Another review across 16 studies conducted in 2021 found that nurses reported an overall prevalence of emotional exhaustion at 34.1 percent, depersonalization at 12.6 percent, and lack of personal achievement at 15.2 percent.
The signs: All of the above-mentioned symptoms of anxiety and depression, frustration with work, chronic fatigue, isolation, and detachment from family and friends
Foster a Psychological Safe Work Environment
Create an environment of trust and support to promote a psychologically safe workplace. This starts with transparent communication and obtaining insights into your nurses’ experiences that can help you identify needs and offer mental health support.
Discuss challenging situations that may cause mental and emotional distress for your nurses by creating focus groups. Integrate pandemic planning into your existing and future training programs. Provide exposure for managing both patient care and self-care amid a pandemic.
It is hard for anyone to come right out and say that they feel depressed, anxious, stressed out, or have any other sort of mental health issue. It’s often a lonely and isolating experience for those who suffer, but it doesn’t have to be that way.
The barriers to self-reporting are the perception of being devalued, dismissed, and dehumanized. The fear of being perceived as less competent or reliable is also a significant barrier to seeking much-needed help. Incorporate de-stigmatization in your training and encourage open discourse and sharing of personal experiences in the context of mental health.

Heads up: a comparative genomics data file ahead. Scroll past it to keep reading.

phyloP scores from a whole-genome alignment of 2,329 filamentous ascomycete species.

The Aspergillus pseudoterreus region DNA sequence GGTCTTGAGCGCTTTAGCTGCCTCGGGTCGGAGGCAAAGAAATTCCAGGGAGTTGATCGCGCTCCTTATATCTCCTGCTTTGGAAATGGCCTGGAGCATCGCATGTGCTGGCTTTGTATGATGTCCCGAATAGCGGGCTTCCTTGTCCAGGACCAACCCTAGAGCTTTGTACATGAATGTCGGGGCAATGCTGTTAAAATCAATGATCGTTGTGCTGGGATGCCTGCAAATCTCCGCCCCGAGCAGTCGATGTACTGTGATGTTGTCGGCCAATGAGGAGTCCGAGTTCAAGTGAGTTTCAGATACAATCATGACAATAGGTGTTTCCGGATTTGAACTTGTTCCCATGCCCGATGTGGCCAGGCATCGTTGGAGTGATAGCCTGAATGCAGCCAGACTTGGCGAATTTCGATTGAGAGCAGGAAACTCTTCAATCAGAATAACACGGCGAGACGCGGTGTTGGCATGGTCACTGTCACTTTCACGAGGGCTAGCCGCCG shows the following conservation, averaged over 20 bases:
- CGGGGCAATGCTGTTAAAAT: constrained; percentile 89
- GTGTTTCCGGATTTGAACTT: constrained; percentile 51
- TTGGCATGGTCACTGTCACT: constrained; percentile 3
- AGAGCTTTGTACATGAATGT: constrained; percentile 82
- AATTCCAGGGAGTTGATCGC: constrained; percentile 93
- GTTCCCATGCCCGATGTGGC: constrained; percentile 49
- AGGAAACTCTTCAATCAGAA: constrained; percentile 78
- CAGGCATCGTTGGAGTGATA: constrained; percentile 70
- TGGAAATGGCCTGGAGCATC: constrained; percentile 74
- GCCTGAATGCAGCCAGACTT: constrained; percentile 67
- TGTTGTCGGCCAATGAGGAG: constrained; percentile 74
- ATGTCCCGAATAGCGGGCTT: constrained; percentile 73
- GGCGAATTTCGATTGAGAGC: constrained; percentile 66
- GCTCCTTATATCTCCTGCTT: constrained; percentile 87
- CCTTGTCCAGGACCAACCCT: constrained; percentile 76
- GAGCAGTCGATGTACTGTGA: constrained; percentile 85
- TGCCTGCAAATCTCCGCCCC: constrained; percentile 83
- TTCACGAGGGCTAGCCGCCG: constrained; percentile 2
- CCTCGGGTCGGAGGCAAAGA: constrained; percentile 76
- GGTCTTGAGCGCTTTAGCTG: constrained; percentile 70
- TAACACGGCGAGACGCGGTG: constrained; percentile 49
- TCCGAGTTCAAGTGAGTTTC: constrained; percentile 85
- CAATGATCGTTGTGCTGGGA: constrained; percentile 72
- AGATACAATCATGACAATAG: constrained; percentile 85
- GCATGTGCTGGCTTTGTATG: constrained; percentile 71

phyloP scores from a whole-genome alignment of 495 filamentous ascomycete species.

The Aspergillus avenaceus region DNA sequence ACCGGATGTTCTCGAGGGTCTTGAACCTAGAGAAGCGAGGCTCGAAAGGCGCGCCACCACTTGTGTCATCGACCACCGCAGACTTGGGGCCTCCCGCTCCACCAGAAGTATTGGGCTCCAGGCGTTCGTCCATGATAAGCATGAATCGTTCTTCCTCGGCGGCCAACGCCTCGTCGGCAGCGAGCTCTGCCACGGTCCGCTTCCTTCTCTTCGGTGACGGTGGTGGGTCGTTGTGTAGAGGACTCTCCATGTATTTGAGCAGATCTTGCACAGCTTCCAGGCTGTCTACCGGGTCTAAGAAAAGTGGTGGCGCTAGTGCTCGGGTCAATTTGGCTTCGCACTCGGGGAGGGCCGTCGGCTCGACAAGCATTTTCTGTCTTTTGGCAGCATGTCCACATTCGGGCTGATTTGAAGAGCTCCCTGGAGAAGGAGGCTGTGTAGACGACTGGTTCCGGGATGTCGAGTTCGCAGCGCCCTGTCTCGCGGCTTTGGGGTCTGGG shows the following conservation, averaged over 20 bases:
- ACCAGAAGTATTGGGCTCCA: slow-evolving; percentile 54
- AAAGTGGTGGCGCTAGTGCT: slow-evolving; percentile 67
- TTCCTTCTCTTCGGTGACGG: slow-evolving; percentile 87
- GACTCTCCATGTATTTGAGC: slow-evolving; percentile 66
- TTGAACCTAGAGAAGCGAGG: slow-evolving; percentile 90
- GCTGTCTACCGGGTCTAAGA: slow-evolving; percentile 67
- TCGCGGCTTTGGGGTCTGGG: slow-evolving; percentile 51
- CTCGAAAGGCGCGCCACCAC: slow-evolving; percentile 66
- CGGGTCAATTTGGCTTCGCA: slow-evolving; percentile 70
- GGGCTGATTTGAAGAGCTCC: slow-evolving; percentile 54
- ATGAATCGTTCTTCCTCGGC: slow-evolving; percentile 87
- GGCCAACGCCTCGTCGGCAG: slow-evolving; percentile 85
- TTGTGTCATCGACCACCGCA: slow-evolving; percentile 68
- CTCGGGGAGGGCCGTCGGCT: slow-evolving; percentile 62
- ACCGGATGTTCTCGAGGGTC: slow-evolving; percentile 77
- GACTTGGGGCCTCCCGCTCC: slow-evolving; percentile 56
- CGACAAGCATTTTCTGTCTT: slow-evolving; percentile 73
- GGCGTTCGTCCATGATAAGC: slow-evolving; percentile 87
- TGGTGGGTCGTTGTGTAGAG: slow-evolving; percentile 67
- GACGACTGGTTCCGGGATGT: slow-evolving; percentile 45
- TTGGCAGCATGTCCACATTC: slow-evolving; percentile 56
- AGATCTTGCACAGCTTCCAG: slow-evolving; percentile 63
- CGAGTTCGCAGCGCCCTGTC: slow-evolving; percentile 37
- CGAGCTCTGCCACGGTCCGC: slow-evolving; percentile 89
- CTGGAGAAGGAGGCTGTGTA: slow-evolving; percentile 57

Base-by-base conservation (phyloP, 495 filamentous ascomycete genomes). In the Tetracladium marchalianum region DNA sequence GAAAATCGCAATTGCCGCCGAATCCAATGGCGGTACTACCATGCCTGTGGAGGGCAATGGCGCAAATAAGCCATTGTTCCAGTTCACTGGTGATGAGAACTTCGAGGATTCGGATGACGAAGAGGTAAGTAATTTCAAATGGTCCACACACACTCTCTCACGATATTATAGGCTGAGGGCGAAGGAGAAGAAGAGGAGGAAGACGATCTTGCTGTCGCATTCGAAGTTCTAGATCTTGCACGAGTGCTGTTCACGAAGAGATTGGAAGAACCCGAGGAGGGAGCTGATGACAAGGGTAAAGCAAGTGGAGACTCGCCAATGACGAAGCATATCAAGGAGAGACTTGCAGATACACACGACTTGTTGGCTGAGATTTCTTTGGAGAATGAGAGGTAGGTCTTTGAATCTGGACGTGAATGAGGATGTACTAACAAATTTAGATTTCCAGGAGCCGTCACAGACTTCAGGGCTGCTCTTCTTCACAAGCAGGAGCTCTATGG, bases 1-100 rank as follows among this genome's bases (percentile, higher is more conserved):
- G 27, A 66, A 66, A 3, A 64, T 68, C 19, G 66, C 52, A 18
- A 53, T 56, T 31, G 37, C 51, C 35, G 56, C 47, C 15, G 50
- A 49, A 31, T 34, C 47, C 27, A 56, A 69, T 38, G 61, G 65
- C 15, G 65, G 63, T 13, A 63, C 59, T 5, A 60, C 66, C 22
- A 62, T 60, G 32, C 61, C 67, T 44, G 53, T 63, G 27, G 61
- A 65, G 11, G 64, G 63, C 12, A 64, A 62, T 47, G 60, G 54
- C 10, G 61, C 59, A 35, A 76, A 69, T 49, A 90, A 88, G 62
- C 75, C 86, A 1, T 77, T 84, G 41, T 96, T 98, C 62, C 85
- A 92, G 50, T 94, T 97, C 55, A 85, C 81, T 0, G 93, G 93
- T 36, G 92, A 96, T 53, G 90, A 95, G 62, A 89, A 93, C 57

It is important to provide a safe and supportive environment that encourages nurses to self-disclose mental health needs. Empower nurses to get help when they need it, so they can come back stronger with the added benefit of improving patient outcomes.
PRS GLOBAL IS YOUR DIRECT HIRE STAFFING PARTNER IN TODAY’S TRYING TIMES
As we move toward a new tomorrow, PRS Global can help you get access to a global pipeline of nurses that can help your healthcare organization be the best that it can be. Through our sourcing and direct staffing capabilities, we are committed to helping you cultivate a diverse, lively, and psychologically safe work environment.
It is PRS Global’s mission to ensure that your skilled nursing facilities and hospitals are sufficiently staffed with highly trained, competent, committed, ethical, and compassionate registered nurses and advanced practice registered nurses. We are the bridge connecting American healthcare organizations with nurses around the globe.
Get in touch with PRS Global, your trusted and competent global nurse direct staffing partner, today!